Viral article reveals deceptive practices by aspiring socialites in Shanghai

Society & Culture

How far would you go to pretend to be rich? Renting out Hermès handbags, sharing Gucci sheer tights, photographing luxurious foods for social media (but not eating any)'s all part of the game in some socialite circles.


A recent exposé by a Chinese blogger revealing the length that wannabe influencers will go to fabricate an image of wealth and power has led millions of people to criticize social media.

In an article (in Chinese) published on October 11, which has since been viewed more than 100,000 times on WeChat, blogger Lǐ Zhōngèr 李中二 documented his observations while going undercover in a community of aspiring socialites in Shanghai.

Citing a tip from one of his readers, who claimed that his ex-girlfriend was an avid follower of the community and wanted to be part of it, Li wrote that he was invited to join a WeChat group named “Shanghai socialites” after paying a 500 yuan ($75) membership fee and submitting a bank statement of 100,000 yuan ($14,891).

According to the invitation, the private group was meant to provide a platform for “young and attractive girls” to share information about designer bags and form friendships. One of its greatest benefits, as the invitation boasted, was setting members up with “high-quality men” who work in finance or who have lived abroad. “Exclusive pool of potential partners for someone unique like you,” the invitation read.

As Li expected, however, it took no time for the members of the group to reveal that they were nothing but charlatans pretending to be affluent socialites. With their appetite for fame and influence, some of the members resorted to extreme measures to appear rich, including renting out Hermès handbags and taking turns to use them on dates with prospective boyfriends, and — probably most shockingly — sharing intimate items like sheer tights by Gucci.

In one example, six members teamed up to pay roughly 500 yuan for afternoon tea for two people at the Ritz-Carlton. Laying down the rules of sharing the luxurious experience, one of the members said in the group chat that no one was allowed to consume the food so that the other girls could photograph — and share on Instagram and Weibo — the meal in its entirety.

Li also noted that the members’ faux wealth came with a great irony, which is their contempt for “average” men from modest backgrounds, the type of people who they thought were not worth dating. In one conversation, a member complained about a date she went on, saying that it was embarrassing for her to find out that the guy was driving a BMW, rather than a Ferrari as she anticipated. “I hinted to him that I wanted him to take me shopping. But he kept beating around the bush. I told him to get out of my face. Be careful, sisters! Those who drive BMWs are stingy as hell,” she said.

Full of eye-opening anecdotes and jaw-dropping conversations between the members, Li’s article quickly became a smash hit, doing the rounds on all sorts of social media platforms. As of Monday, the hashtag #上海名媛群# had amassed over 1.2 billion views on Weibo, with commentators marveling at the great lengths that these wannabe socialites went to in order to create the illusion that they were living the high life.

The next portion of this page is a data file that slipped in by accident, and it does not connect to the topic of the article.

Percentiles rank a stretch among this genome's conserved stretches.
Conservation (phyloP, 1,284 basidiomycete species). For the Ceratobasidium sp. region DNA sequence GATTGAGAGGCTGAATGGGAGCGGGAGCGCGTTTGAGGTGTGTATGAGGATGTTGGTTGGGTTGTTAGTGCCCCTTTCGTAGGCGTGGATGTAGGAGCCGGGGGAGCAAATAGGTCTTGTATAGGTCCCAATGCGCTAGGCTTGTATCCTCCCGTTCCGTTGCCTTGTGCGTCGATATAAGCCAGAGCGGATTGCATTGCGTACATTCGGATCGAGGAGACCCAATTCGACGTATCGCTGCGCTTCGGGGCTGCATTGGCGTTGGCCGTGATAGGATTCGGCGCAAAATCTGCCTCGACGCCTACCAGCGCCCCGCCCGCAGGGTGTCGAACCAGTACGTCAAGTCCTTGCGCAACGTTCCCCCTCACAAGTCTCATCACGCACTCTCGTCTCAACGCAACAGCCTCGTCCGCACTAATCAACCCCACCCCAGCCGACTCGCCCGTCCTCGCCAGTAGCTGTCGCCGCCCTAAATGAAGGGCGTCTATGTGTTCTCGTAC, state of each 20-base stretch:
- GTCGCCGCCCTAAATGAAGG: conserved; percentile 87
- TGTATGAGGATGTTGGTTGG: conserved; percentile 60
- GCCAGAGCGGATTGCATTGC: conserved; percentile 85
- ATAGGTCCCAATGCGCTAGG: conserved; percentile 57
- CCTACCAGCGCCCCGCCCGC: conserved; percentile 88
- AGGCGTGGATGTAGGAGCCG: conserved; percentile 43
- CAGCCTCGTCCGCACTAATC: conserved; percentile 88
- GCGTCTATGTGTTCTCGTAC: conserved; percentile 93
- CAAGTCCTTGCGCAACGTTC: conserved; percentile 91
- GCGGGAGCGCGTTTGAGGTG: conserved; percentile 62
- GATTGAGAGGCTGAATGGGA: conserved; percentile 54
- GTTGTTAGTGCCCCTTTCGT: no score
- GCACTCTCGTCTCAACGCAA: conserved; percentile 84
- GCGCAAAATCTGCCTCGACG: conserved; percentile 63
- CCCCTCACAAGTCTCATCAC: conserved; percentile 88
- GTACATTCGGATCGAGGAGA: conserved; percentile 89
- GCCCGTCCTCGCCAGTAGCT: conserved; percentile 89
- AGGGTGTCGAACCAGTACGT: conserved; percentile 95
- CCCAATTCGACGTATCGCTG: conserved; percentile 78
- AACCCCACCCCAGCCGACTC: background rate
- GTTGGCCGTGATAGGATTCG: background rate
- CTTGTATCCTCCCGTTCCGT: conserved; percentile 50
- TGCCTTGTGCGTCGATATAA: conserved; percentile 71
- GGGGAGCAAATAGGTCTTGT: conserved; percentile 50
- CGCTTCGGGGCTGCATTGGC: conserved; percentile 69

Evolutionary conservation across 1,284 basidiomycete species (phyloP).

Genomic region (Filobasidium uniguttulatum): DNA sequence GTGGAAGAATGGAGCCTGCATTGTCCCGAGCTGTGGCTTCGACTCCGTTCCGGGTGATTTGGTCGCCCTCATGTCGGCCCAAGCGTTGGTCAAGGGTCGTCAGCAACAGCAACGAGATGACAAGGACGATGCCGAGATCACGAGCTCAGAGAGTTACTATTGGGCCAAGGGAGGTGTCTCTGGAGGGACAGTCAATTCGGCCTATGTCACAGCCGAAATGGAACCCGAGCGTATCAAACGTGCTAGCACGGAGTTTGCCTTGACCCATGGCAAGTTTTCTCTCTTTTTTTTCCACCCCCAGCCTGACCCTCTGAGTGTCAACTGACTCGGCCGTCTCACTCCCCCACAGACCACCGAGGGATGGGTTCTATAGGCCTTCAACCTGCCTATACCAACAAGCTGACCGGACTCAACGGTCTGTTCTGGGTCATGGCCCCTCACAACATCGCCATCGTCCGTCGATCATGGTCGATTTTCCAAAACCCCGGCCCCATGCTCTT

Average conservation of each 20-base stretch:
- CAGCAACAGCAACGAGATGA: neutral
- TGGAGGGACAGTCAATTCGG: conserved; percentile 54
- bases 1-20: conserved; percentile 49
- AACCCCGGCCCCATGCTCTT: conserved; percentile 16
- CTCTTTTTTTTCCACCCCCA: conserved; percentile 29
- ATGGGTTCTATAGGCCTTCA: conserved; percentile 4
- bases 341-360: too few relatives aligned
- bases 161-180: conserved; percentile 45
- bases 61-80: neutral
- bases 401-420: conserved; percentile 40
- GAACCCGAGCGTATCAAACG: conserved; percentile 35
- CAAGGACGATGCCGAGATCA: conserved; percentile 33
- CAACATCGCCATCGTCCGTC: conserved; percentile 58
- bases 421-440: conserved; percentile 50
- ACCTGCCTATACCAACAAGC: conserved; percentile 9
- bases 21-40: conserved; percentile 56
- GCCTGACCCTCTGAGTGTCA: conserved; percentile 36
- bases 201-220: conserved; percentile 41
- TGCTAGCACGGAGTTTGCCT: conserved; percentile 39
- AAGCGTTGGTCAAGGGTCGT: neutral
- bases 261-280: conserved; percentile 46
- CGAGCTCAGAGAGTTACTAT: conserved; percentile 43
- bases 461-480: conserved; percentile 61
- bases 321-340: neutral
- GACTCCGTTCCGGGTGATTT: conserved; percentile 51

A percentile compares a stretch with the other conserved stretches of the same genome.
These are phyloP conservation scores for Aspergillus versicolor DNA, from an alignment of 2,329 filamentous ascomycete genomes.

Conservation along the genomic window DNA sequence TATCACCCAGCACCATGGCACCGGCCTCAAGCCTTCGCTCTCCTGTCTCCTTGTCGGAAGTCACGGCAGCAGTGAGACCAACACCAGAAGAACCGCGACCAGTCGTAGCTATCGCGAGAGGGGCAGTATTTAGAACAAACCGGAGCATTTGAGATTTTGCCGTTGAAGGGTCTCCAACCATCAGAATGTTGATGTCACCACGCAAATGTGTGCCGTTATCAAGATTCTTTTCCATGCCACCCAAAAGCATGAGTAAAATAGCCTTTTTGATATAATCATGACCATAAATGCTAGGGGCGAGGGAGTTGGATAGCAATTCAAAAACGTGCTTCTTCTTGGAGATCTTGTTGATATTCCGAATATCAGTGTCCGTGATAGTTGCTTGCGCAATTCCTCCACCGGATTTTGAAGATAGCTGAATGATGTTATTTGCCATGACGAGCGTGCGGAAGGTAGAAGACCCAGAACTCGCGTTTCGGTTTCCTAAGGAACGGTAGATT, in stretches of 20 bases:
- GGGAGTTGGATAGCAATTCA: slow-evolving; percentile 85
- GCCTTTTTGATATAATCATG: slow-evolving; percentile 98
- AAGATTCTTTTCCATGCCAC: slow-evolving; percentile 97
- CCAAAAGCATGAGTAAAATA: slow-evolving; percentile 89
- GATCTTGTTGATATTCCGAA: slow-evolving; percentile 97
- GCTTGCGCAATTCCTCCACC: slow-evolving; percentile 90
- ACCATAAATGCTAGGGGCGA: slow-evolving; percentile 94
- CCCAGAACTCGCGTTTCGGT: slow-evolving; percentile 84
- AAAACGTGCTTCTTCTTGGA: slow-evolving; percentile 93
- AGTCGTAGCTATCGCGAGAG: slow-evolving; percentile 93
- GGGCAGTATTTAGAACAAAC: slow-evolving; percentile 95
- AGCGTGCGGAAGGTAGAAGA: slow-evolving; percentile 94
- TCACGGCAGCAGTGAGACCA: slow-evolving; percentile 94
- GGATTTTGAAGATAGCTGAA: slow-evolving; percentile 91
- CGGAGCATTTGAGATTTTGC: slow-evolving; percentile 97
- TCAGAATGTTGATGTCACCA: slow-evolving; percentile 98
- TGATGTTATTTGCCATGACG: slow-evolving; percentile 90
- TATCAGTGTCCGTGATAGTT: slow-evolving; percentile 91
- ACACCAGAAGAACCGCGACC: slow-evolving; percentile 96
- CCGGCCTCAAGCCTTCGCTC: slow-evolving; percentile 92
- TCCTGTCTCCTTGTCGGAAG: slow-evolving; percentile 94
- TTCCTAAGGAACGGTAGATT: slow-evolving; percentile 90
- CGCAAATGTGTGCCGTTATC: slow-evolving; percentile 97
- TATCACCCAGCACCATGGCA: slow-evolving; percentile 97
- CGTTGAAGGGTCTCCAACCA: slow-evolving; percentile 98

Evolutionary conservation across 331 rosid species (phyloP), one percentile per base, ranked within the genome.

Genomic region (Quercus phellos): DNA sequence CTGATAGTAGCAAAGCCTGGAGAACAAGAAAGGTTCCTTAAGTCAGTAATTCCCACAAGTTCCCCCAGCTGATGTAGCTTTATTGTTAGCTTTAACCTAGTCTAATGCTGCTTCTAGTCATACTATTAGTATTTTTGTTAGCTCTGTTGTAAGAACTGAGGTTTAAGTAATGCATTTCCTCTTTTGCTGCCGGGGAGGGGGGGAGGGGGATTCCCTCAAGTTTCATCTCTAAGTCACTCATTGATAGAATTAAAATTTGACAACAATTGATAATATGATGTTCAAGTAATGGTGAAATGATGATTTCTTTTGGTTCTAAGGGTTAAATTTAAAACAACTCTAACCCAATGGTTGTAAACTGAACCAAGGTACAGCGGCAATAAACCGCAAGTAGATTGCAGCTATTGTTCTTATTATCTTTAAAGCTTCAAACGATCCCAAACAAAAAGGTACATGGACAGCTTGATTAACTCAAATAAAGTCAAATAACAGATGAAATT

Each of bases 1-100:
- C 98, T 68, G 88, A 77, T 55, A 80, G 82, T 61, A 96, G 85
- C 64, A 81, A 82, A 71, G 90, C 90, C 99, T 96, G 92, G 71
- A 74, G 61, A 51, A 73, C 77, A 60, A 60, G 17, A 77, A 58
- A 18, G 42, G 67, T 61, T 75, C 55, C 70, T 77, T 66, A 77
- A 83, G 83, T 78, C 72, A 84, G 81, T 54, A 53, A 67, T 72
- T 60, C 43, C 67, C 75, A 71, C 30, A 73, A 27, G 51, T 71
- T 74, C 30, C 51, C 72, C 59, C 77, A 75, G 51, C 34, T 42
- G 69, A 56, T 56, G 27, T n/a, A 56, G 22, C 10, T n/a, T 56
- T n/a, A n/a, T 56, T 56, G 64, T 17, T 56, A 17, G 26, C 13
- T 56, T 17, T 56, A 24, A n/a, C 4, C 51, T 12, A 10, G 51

“It’s no secret that fake it until you make it is a common tactic by up-and-coming influencers, but these ‘socialites’ have taken it to the next level,” a Weibo user wrote. Another one said she was disgusted by the “socialites” sharing tights with strangers, stating, “I’m grossed out.”

The exposé even gave birth to a meme fest where internet users ridiculed the “socialites” by joking about forming shopping teams themselves. “I would love to gather dozens of friends to buy a high-end car together. Happy to make the sacrifice and drive the first 100 miles before the car reaches its best condition!” a Weibo user wrote.

Perhaps unhappy with their perceived association with fake braggers, Bulgari Shanghai and Ritz-Carlton Shanghai, two luxury hotels loved by the real rich, responded (in Chinese) to the article on Monday, saying that they never caught someone sharing a room with a bunch of others just to snap pictures.

Meanwhile, the exposé has been facing its own authenticity questions. According to some skeptics, the article is likely to be an art of fiction specifically crafted to satisfy people’s curiosity about how boastful posts could be made. “It reads like a collection of imaginary assumptions by a man about privileged women obsessed with material goods,” a Douban user wrote. After going through past articles published by Li, most of which were inflammatory essays that cast women in a negative light, some people also suspected that Li was a misogynist who thought women were inherently shallow. “I’m convinced that he is on a mission to provoke misogynist views by producing attention-grabbing content,” another Douban user commented.

The suspicion, however, was denied by Li. In an interview with the Chengdu Economic News, the author said (in Chinese) that he was kicked out of the group right after the exposé went viral. “I don’t want to waste my energy on making a case for myself. It’s totally up to the readers to decide whether they believe it or not. I have a full-time job in real life and being a blogger is just my side hustle,” he said.